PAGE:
Engineering enzymes to help solve the planet’s plastic problem
To test their platform, they went on to develop a new enzyme, HotPETase, through the directed evolution of IsPETase. IsPETase is a recently discovered enzyme produced by the bacterium Ideonella sakaiensis, which can use PET as a carbon and energy source.
While IsPETase has the natural ability to degrade some semi-crystalline forms of PET, the enzyme is unstable at temperatures above 40°C, far below desirable process conditions. This low stability means that reactions must be run at temperatures below the glass transition temperature of PET (~65°C), which leads to low depolymerisation rates.
To address this limitation, the team developed a thermostable enzyme, HotPETase, which is active at 70°C, which is above the glass transition temperature of PET. This enzyme can depolymerise semi-crystalline PET more rapidly than previously reported enzymes and can selectively deconstruct the PET component of a laminated packaging material, highlighting the selectivity that can be achieved by enzymatic recycling.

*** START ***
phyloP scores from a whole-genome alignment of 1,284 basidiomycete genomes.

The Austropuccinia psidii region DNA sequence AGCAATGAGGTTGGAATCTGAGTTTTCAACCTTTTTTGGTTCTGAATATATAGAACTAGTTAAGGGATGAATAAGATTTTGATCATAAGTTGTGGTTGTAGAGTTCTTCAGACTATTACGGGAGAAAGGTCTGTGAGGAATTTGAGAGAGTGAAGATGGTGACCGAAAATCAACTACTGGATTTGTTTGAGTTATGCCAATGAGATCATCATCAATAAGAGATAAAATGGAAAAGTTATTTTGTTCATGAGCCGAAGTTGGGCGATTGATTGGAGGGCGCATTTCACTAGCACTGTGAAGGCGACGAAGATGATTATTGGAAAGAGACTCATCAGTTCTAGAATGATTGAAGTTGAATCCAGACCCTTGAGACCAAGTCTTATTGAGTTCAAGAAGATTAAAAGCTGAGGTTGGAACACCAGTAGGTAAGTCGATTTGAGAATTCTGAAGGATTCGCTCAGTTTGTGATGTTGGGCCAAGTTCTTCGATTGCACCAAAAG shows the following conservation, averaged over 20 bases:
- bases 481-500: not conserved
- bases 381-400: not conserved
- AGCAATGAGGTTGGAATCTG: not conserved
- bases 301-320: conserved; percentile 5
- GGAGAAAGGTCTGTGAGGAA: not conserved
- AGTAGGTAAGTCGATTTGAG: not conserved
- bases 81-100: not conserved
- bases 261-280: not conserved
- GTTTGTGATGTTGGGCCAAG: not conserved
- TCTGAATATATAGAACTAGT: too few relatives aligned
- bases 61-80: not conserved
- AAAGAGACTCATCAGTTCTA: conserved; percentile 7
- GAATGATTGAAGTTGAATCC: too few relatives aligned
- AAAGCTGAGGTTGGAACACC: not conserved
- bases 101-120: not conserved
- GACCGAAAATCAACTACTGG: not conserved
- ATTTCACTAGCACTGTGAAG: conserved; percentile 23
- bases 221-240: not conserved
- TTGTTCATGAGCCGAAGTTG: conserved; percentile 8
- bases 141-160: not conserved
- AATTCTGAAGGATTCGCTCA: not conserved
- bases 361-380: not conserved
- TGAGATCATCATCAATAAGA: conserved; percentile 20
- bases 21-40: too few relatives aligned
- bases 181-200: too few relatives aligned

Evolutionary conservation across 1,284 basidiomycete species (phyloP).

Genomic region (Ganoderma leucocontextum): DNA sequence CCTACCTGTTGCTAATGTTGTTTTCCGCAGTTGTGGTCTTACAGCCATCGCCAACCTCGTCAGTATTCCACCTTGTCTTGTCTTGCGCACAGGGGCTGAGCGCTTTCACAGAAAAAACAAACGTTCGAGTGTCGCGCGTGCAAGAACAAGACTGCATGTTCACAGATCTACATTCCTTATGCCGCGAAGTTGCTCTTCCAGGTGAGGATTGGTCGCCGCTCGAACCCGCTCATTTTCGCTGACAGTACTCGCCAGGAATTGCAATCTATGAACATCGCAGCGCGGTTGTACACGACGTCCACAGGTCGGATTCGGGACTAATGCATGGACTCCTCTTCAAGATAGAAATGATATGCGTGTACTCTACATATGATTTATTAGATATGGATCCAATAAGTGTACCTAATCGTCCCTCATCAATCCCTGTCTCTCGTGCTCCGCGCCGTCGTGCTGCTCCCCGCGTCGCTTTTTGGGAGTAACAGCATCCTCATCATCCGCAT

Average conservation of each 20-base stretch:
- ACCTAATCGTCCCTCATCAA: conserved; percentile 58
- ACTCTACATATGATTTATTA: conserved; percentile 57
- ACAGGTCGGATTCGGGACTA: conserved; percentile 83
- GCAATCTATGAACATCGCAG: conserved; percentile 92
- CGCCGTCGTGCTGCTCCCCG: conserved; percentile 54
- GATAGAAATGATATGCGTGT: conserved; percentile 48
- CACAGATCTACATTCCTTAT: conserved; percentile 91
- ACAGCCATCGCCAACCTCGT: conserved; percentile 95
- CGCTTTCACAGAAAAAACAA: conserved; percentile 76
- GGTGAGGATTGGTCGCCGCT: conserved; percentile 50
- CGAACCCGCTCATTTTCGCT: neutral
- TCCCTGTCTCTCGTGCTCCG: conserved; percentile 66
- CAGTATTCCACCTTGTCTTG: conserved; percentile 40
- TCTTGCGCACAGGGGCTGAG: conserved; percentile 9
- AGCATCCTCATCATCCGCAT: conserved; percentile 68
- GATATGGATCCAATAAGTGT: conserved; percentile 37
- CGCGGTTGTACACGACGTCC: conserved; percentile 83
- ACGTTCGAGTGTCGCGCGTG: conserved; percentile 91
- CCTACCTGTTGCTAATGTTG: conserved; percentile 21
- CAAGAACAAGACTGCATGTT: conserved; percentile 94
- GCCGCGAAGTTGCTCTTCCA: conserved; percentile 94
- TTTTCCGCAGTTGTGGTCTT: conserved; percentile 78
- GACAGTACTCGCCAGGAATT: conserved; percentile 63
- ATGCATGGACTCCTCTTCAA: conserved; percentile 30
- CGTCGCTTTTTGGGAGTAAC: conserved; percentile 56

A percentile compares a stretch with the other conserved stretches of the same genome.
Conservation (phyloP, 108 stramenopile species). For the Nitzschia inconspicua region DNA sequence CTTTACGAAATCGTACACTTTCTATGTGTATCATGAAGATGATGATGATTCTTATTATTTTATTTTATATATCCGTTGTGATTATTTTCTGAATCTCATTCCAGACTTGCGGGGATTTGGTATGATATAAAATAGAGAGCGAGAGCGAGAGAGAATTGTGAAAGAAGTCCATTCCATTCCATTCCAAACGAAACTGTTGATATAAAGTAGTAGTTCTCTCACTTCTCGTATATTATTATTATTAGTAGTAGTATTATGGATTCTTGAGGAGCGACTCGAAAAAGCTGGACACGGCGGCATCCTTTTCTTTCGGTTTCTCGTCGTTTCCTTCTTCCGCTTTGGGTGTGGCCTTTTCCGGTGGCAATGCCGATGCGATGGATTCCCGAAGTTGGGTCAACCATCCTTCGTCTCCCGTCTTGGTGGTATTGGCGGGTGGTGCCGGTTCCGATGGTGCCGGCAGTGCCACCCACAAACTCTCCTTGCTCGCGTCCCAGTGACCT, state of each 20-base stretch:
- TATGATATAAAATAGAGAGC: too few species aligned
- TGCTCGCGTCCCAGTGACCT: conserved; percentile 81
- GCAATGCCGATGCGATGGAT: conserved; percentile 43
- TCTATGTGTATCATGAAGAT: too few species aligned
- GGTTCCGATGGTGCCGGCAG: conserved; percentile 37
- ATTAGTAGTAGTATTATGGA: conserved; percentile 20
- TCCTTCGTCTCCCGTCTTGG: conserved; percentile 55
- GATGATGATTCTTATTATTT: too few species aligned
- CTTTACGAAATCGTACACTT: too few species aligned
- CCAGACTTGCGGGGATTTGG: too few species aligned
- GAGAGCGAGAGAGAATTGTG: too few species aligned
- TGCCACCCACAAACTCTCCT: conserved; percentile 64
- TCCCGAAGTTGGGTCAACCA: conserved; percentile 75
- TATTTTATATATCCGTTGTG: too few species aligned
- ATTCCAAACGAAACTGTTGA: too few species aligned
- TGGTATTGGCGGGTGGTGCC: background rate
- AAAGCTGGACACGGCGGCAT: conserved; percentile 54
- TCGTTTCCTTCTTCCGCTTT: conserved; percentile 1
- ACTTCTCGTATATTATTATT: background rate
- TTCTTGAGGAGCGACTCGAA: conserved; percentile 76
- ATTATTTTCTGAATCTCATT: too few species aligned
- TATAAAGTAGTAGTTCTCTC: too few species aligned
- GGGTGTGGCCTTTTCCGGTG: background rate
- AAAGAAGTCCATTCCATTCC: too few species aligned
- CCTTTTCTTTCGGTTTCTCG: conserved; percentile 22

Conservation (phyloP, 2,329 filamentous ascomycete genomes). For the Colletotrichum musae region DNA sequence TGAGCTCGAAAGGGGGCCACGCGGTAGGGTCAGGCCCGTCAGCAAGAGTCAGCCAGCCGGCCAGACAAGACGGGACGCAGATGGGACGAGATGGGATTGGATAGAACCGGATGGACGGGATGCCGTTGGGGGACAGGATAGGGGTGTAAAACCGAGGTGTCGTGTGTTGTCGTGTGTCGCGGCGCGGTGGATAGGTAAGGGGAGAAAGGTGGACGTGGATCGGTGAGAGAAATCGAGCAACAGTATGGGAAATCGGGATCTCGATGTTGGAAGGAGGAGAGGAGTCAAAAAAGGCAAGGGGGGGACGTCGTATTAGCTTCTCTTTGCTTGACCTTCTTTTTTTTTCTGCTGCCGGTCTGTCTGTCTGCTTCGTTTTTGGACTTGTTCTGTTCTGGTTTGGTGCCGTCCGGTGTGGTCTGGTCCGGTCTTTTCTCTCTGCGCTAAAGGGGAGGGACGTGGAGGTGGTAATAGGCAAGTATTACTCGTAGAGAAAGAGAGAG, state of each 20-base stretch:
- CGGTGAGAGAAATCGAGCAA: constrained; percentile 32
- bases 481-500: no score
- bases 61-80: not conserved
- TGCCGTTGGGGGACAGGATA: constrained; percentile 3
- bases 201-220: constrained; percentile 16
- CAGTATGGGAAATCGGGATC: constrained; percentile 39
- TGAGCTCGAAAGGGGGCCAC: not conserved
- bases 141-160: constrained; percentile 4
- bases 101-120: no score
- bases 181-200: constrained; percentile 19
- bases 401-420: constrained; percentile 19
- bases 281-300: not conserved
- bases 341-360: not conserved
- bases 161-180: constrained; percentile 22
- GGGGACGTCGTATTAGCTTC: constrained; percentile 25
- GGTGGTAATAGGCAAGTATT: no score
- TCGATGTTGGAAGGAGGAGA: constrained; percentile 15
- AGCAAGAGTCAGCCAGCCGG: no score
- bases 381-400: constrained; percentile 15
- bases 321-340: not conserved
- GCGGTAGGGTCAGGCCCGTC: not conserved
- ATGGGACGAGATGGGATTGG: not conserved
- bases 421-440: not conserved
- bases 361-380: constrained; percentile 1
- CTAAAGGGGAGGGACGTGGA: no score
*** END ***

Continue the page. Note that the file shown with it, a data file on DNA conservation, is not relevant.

Professor Anthony Green, Lecturer in Organic Chemistry, said: “The development of HotPETase nicely illustrates the capabilities of our enzyme engineering platform. We are now excited to work with process engineers and polymer scientists to test our enzyme in real world applications. Moving forward, we are hopeful that our platform will prove useful for developing more efficient, stable, and selective enzymes for recycling a wide range of plastic materials.”
The development of robust plastic degrading enzymes such as HotPETase, along with the availability of a versatile enzyme engineering platform, make important contributions towards the development of a biotechnological solution to the plastic waste challenge. To move this promising technology forward will now require a collaborative and multidisciplinary effort involving biotechnologists, process engineers and polymer scientists from across the academic and industrial communities. With the world facing an ever-mounting waste problem, biotechnology could provide an environmentally sustainable solution.
Biotechnology is one of the University’s research beacons – exemplars of interdisciplinary collaboration and cross-sector partnerships that lead to pioneering discoveries and improve the lives of people around the world. manchester.ac.uk/biotechnology-research